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Female doctor communicating with older man who has hearing loss in wheelchair examining reports at the hospital corridor.

Tom is excited, he’s getting a new knee! Look, as you get older, the kinds of things you look forward to change. He will be able to move moving around more easily and will have less pain with this knee replacement. So Tom is admitted, the operation is successful, and Tom heads home!

That’s when things take a turn.

Sadly, the healing process doesn’t go very well. An infection takes hold, and Tom ends up back in the hospital for another knee surgery. It’s becoming less thrilling for Tom by the minute. As the doctors and nurses try to figure out what happened, it becomes evident that Tom wasn’t following his recovery guidelines.

Tom didn’t purposely deviate from the guidelines. The problem is that he didn’t hear them. Tom can feel a little better in the fact that he’s not alone: there’s a strong link between hearing loss and hospital visits.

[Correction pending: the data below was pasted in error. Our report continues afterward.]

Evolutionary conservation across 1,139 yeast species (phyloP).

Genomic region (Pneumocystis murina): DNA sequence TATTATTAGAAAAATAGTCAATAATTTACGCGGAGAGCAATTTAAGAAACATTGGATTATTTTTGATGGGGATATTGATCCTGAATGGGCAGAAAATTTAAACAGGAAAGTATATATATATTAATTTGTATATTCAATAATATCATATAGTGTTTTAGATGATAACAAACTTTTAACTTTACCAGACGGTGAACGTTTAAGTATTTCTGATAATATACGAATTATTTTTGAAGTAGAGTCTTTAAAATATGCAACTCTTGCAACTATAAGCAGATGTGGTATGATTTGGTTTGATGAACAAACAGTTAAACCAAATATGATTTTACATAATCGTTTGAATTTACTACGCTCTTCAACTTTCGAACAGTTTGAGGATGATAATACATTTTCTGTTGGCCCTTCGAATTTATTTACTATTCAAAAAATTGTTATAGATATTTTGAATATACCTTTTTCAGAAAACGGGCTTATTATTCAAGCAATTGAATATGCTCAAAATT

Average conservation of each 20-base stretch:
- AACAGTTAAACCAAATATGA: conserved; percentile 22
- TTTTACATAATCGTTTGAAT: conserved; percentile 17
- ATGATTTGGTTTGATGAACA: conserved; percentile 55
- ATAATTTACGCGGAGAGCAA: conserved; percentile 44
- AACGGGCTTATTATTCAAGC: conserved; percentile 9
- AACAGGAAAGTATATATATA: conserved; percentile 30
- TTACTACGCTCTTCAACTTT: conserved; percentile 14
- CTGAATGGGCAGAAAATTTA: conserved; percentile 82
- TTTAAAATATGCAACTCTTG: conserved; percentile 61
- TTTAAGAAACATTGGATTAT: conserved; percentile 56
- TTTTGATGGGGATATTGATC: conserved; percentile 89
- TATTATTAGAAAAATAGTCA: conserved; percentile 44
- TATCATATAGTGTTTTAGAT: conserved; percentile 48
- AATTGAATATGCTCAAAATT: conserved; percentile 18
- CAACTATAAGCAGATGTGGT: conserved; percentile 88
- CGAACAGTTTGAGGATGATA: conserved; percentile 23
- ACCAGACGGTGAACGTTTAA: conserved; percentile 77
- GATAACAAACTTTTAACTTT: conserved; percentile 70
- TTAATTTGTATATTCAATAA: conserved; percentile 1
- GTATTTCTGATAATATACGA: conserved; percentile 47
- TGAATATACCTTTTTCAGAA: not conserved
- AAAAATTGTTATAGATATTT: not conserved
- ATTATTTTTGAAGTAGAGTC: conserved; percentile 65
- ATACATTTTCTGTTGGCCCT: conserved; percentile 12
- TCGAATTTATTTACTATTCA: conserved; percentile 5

More hospital visits can be the outcome of hearing loss

At this point, you’re probably familiar with the common drawbacks of hearing loss: you have the tendency to socially isolate yourself, causing you to become more distant from friends and family, and you raise your danger of developing cognitive decline. But we’re finally beginning to comprehend some of the less obvious disadvantages to hearing loss.

One of those relationships that’s becoming more clear is that hearing loss can result in an increase in emergency room trips. One study revealed that individuals with hearing loss have a 17% greater danger of requiring a trip to the emergency room and a 44% higher chance of readmission later on.

What’s the link?

There are a couple of reasons why this could be.

  • Once you’re in the hospital, your likelihood of readmission increases substantially. But when you’re released and go home for a time but then need to go back to the hospital, readmission occurs. Complications sometimes happen that result in this readmission. Readmission can also happen because the original problem wasn’t properly managed or even from a new problem.